So with all of that, here's a sample conversion from the Creature Collection:
Dirt Giant (CC, page 30)
Large Giant TN
Hit Dice: (218) 19D10+114
Proficiency Base: +3
Move: 30 feet
STR 20 (+5), DEX 10 (0), CON 22 (+6), INT 9 (-1), WIS 10 (0), CHA 8 (-1)
Optional Save Stat: +6
Senses: blindsight; otherwise naturally blind. Perception +3 (passive 13)
Multiattack: two strikes per round with fists
Melee attack - hand gouges +8 attack (10 feet one target); (27) 5D6+10 bludgeoning damage.
Blindsense: Dirt giants are blind and detect movement through blindsight (see 5E MM) using a clicking sonar effect (think giant burrowing cordyceps zombies from The Last of Us). Silence spells can eliminate their blindsense creating an "invisibility effect".
CR: 10 (5,900 XP)
The dirt giant was an easy conversion. The next one is an example of holistic conversion in action:
Kam Warrior (CC, page 38)
Medium Humanoid TN
Hit Dice: (26) 4D8+8, then (13) 2D8+4 twice, then (7) 1D8+2 four times (total of (80) 12D8+24)
Proficiency Base: +2
Move: 30 feet
STR 14 (+1), DEX 11 (0), CON 14 (+2), INT 10 (0), WIS 10 (0), CHA 10 (0)
Optional Save Stat: +3
Senses: normal; Perception +2 (passive 12)
Melee Attack - long sword +3 attack (one target, five feet); (5) 1D8+1 slashing damage
Cloning: when a Kam warrior of 4 hit dice is reduced to zero hit points two kam warriors manifest on its next round as a bonus action as close as possible to where the kam warrior fell the prior round. Each of the new Kam warriors have the same stats but 2 hit dice. Each of these warriors, when reaching zero hit dice will split on the next round in the same manner into two 1 HD kam warriors. 1 HD kam warriors will die when reaching zero hit points. Each reductive iteration of the kam warrior has the same base stats and normal equipment of the original; only hit dice change. Magic gear does not replicate and stays with one clone at a time.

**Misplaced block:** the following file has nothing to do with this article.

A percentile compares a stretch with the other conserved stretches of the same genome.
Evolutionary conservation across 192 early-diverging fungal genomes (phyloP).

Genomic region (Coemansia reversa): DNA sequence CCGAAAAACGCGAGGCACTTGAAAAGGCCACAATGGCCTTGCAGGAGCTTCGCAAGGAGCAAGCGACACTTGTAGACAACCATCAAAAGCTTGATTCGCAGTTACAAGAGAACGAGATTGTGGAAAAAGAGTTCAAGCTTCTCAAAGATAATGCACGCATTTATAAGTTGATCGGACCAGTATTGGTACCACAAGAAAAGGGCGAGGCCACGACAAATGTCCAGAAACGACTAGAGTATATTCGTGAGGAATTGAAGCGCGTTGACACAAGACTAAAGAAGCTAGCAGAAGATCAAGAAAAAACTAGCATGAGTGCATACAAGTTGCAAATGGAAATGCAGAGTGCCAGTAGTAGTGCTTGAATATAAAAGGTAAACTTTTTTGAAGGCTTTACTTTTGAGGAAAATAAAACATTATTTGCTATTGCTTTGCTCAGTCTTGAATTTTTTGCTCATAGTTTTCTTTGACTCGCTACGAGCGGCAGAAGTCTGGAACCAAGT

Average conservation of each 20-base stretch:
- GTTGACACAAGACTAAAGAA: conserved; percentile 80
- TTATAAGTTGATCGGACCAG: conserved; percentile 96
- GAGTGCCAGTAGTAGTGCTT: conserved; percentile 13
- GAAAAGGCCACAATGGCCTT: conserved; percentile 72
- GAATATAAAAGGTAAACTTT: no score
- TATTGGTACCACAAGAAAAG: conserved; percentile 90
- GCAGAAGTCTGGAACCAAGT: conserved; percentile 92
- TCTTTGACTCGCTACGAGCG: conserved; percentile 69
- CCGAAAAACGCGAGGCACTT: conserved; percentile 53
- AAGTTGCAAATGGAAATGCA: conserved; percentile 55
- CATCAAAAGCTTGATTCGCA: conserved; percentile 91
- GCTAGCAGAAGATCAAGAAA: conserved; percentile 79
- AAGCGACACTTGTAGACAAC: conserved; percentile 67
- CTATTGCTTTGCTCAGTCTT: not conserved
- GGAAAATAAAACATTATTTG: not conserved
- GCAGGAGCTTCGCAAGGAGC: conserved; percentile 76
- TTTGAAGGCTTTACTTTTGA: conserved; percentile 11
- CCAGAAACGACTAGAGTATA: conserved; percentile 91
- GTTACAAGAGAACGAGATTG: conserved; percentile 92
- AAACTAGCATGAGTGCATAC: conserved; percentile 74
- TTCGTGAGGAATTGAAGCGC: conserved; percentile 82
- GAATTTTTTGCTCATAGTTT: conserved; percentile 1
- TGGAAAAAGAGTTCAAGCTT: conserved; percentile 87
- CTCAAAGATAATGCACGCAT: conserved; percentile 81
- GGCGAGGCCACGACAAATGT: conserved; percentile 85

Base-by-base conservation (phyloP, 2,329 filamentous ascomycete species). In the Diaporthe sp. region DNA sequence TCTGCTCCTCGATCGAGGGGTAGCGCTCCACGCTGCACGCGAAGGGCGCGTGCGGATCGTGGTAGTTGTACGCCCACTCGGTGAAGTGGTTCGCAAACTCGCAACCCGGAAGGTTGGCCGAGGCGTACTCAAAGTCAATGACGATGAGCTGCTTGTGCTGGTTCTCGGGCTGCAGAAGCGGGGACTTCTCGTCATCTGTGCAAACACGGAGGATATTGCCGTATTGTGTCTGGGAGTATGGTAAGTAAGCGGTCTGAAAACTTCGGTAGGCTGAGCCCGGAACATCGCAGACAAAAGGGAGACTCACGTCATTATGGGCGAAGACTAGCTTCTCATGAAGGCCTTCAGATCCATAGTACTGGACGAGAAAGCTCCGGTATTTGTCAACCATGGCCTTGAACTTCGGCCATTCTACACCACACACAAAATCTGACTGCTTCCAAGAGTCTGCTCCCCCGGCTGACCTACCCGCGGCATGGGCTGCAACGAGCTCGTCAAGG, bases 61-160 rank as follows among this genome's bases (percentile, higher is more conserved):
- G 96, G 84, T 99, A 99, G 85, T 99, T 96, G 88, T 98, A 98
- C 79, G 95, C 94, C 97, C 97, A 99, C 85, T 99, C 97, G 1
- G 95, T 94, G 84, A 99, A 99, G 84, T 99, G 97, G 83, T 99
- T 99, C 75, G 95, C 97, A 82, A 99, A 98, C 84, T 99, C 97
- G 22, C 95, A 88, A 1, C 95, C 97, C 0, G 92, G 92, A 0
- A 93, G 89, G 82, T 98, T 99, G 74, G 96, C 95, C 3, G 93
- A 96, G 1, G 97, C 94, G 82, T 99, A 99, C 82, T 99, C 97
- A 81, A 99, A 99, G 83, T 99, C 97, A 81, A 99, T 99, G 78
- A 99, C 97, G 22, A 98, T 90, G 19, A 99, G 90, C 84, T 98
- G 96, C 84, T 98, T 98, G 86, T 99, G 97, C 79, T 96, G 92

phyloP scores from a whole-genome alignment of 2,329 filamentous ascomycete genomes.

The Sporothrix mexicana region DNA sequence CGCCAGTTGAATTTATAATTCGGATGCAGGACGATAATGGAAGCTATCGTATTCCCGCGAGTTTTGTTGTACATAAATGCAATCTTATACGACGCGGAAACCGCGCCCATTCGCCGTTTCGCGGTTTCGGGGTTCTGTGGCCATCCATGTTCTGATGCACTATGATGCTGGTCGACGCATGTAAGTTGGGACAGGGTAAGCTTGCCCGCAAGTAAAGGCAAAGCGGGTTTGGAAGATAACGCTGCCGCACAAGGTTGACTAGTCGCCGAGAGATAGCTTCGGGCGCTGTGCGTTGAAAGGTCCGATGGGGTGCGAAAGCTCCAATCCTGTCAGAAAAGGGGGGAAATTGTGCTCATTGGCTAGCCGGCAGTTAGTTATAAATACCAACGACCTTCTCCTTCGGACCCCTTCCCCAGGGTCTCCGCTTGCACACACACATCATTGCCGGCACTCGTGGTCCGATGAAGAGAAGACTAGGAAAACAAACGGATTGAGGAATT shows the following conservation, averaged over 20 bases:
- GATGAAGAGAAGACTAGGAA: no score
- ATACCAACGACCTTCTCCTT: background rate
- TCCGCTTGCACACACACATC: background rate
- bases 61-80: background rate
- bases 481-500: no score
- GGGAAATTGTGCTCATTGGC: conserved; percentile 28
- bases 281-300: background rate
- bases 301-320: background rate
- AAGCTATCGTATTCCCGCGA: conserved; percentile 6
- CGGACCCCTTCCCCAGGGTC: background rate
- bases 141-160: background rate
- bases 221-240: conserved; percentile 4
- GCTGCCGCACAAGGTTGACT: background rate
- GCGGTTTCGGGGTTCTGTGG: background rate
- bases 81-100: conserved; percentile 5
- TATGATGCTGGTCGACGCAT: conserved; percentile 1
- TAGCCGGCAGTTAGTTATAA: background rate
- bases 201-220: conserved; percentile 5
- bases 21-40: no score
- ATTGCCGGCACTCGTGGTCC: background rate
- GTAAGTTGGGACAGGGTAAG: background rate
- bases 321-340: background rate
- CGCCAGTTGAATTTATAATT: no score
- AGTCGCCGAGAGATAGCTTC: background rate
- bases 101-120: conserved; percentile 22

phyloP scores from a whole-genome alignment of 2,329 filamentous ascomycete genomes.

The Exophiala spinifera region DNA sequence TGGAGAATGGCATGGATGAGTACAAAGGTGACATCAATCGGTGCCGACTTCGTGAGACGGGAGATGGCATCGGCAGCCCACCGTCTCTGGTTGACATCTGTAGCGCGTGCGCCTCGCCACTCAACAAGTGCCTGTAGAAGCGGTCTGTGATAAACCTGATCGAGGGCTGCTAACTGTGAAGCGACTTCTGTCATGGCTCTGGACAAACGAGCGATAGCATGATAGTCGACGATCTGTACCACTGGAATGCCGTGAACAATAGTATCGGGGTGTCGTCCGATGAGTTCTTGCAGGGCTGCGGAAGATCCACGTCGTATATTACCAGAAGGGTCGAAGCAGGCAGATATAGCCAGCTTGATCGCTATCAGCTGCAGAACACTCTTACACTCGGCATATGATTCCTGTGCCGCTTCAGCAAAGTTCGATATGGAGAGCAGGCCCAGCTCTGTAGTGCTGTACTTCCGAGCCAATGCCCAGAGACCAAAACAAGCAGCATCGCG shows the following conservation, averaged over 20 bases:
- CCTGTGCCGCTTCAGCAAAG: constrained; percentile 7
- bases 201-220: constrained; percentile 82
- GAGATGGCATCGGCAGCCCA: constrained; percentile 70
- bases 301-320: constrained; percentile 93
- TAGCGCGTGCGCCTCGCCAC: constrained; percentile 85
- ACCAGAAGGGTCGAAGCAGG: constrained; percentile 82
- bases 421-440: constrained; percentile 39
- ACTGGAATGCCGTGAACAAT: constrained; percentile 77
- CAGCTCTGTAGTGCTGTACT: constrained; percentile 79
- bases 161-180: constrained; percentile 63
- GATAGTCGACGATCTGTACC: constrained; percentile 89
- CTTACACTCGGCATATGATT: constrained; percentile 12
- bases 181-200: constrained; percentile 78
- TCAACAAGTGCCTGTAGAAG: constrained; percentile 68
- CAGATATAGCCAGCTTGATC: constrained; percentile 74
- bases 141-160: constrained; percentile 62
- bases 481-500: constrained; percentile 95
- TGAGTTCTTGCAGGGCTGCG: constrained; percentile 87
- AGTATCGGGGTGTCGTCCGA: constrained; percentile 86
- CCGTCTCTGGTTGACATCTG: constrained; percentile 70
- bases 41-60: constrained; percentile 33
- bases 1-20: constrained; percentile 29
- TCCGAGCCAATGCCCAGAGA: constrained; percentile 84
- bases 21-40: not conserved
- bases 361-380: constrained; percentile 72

CR: 2 (450 XP) (I bumped it one because the damage output goes up each time you hack a Kam warrior down)
So....hopefully these guidelines, when applied to the monster design rules from the 5E DMG, will dramatically expand your choice of freaky denizens for delving. I strongly encourage you to pick up the Creature Compendium as well as the Teratic Tome as two great places to start with your OSRification of 5E!